|San Francisco Examiner * April
Hearing begins in bicyclist's death
By Dan Evans
of the Examiner Staff
As bicyclists and truckers watched each other icily from across the
courtroom, prosecutors began calling witnesses Thursday to convince a
San Francisco judge that a truck driver suspected of striking and
killing a bicycle messenger in November should be brought to trial.
Trucker Rueben Espinoza, who showed up in court dressed in a
jail-issue day-glo orange sweatshirt and pants, was driving down
Fourth Street Nov. 17 when he allegedly threw a wooden block at
bicycle messenger Chris Robertson, 30, swerved into Robertson's path,
and ran him down.
The real adversaries in the courtroom Thursday were bicyclists and
truckers. The right side of the court's gallery was given over to
Robertson supporters, who openly expressed their belief that Espinoza
murdered their friend. Entering the courtroom, the mostly bespectacled
bikers doffed their helmets, revealing the hairstyle common to their
On the left side of the courtroom -- the side where Espinoza and his
defense attorneys sat -- was a smaller, quieter group. Where
Robertson's supporters chatted while waiting for the hearing to begin,
the truckers -- identifiable by their Teamsters union jackets -- sat
Robertson's mother, Fran, who received greetings and hugs from the
dozen-and-a-half members of the biking community present, said the
hearing was hard to watch.
"It's extremely tough," she said. "It's reliving what happened four
months ago all over again."
San Francisco police arrested Espinoza, 43, on Feb. 5. Prosecutors are
asking San Francisco Superior Court Judge Herbert Donaldson to hold
Espinoza over for trial on charges of involuntary manslaughter,
assault with a deadly weapon and assault with force likely to produce
great bodily injury.
Bail for Espinoza was originally set at $2 million, but his attorneys
appeared in court Feb. 26 with nearly 40 letters of support for the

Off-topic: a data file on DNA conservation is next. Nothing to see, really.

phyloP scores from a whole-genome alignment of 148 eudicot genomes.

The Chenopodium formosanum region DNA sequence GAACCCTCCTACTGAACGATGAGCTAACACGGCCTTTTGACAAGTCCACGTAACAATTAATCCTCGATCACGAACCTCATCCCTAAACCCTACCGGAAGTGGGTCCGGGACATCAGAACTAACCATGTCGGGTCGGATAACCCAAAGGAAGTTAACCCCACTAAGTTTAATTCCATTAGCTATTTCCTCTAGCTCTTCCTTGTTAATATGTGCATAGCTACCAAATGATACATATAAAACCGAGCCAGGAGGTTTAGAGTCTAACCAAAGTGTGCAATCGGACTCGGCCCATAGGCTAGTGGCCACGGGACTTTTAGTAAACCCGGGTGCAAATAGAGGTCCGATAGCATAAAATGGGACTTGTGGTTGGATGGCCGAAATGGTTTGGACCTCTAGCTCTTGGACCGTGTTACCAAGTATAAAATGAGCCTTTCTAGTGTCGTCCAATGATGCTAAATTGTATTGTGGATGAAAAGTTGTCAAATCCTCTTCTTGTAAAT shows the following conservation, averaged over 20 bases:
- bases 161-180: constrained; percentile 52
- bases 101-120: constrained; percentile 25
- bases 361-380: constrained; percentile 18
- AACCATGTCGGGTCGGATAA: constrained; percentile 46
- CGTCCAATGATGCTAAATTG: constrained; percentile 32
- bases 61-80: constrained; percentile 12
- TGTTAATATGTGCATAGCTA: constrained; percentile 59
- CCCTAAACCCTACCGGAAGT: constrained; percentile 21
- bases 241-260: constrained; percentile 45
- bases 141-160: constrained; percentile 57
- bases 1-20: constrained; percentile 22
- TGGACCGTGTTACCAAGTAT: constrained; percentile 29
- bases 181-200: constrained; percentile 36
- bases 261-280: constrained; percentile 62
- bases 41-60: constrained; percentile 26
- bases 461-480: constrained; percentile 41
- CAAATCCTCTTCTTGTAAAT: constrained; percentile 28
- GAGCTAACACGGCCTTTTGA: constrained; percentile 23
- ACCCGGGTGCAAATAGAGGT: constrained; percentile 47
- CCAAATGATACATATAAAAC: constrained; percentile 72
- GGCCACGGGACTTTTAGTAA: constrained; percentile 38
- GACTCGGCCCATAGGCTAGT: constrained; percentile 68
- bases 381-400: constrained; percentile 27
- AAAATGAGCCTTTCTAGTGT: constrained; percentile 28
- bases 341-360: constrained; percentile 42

trucker, asking that the amount be reduced. A separate judge, Cynthia
Ming Mei-Lee, reduced the bail to $1.5 million, though Espinoza was
still unable to raise the money.
The hearing is expected to last until this afternoon. But since
Assistant District Attorney Murlene Randel only has to prove probable
cause -- meaning it is more likely than not that Espinoza committed
the crimes -- the outcome is all but certain.
Randel's first witness was Adele Gaskin, who testified that she
watched in horror as Espinoza's truck ran Robertson down. Gaskin said
the truck, heading south, swerved into the northbound lanes of Fourth
Street, striking the bicyclist on the passenger side of the vehicle.
But under cross-examination from Espinoza's attorney, Charles Smith,
she acknowledged she told prosecutors during an interview Dec. 7 that
Robertson was struck on the driver's side. She said it was a mistake
brought on by her distress from witnessing the death.
"As I said, again, sir," said a somewhat agitated Gaskin, "I clearly
saw this happen."
Robertson's death has pitted members of San Francisco's bicycle
messengers against truckers. The bicyclists have also lashed out
against police, claiming cops turn a blind eye to cyclists' rights.
Police officials have categorically denied those claims.
One man, wearing a black nylon union jacket, complained everyone has
been focusing on the bicyclists' issues. Everyone is willfully
ignoring the fact that it was an accident, he said. But another man,
dressed in a light blue polo shirt, almost immediately stopped the
conversation, saying Espinoza's lawyers -- Smith and San Mateo
attorney Michael Devoy -- told them not to talk to reporters. Neither
would give his name.
Giving the case additional weight, a conviction would give Espinoza
his third strike, which under California law would send him to jail
for life. He was convicted in 1979 of voluntary manslaughter and in
1993 of assault with a deadly weapon.
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